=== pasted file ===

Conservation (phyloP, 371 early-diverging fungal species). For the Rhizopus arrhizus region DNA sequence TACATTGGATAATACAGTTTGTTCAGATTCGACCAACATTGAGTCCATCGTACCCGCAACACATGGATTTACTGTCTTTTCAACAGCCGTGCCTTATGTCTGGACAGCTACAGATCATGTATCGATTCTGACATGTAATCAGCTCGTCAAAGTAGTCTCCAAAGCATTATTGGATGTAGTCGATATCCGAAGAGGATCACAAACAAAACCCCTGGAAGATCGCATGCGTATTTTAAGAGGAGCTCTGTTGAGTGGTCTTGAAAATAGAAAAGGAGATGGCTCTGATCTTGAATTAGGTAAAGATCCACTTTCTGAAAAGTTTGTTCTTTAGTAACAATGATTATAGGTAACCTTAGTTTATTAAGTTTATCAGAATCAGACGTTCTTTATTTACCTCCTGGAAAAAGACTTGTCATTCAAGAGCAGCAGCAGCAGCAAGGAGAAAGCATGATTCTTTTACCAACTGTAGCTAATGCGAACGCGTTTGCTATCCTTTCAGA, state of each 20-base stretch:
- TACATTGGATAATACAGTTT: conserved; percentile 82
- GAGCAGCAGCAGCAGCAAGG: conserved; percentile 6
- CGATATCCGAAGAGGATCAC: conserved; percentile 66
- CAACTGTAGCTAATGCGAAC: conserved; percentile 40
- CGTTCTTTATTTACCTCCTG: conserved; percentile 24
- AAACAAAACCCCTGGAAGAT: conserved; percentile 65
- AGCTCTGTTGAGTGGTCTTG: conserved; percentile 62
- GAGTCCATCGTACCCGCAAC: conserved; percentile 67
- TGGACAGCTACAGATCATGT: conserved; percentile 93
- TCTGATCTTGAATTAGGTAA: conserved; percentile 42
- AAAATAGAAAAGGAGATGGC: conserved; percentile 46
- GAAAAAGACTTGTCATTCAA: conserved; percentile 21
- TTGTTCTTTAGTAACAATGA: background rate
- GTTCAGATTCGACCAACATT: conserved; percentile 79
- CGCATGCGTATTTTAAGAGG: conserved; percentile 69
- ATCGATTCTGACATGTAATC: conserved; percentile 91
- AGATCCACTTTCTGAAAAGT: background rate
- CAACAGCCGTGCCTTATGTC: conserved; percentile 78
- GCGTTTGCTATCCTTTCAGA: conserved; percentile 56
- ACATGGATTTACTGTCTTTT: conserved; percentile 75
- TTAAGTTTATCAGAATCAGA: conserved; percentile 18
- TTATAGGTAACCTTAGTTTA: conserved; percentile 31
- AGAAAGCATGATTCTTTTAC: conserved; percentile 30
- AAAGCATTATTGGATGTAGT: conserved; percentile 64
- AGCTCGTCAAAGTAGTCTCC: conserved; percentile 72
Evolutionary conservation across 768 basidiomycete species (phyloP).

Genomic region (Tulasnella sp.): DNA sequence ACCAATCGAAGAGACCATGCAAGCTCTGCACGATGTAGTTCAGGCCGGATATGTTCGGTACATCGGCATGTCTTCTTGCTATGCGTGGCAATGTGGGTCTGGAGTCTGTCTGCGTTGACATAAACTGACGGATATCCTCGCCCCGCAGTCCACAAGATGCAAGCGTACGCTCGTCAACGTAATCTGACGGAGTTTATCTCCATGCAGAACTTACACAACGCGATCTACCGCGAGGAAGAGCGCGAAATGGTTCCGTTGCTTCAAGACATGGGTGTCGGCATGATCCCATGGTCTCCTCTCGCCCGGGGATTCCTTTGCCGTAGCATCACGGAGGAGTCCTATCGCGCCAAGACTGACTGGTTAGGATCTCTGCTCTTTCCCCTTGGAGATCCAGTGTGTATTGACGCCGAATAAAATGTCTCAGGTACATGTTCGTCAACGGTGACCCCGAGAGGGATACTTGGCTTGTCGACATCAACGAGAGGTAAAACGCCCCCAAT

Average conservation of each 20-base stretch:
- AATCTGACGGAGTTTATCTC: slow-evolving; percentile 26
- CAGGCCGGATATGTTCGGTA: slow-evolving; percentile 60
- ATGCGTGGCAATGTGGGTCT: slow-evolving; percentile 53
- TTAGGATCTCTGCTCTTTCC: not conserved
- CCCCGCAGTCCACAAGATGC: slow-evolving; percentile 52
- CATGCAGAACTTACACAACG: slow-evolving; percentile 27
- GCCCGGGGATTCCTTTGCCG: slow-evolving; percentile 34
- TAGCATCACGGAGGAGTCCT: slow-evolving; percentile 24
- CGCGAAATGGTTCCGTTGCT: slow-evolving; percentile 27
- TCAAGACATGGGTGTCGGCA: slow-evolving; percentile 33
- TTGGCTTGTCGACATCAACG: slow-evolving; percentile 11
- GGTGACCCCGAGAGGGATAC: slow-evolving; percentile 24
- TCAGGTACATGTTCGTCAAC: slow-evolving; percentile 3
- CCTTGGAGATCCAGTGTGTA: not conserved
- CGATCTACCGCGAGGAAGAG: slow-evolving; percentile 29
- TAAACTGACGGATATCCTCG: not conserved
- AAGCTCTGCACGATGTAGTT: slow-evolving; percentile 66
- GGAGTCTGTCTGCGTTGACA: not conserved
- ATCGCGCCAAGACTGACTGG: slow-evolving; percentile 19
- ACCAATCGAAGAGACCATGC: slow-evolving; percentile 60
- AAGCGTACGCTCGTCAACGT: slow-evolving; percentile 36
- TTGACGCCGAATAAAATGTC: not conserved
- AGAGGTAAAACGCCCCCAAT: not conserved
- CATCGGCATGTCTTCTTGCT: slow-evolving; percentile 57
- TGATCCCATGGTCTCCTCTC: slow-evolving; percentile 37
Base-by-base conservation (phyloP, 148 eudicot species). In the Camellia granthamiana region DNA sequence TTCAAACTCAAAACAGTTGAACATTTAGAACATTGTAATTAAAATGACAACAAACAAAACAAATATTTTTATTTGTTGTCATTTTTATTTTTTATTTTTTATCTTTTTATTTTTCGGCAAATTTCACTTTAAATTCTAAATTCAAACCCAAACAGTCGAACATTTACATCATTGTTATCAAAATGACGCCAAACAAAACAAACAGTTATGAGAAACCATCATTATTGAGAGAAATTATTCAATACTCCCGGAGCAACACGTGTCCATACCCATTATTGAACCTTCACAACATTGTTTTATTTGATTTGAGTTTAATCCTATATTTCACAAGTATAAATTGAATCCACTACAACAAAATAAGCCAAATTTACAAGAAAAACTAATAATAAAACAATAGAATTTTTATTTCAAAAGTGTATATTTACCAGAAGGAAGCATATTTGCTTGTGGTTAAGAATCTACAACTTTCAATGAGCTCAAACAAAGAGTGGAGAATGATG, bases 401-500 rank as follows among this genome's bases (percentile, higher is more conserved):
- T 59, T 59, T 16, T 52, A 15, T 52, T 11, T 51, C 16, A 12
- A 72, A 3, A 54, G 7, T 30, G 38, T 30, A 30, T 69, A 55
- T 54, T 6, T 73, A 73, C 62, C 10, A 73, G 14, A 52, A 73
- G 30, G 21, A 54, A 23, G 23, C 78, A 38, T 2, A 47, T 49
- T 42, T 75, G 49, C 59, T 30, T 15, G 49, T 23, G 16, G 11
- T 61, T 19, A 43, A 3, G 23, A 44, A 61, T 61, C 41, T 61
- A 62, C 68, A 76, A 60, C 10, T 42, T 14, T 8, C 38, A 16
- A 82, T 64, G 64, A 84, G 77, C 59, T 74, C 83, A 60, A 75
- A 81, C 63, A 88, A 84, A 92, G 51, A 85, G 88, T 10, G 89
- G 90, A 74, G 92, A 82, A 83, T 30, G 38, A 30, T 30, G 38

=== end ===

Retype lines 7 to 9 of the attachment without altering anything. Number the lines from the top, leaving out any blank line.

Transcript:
- AAACAAAACCCCTGGAAGAT: conserved; percentile 65
- AGCTCTGTTGAGTGGTCTTG: conserved; percentile 62
- GAGTCCATCGTACCCGCAAC: conserved; percentile 67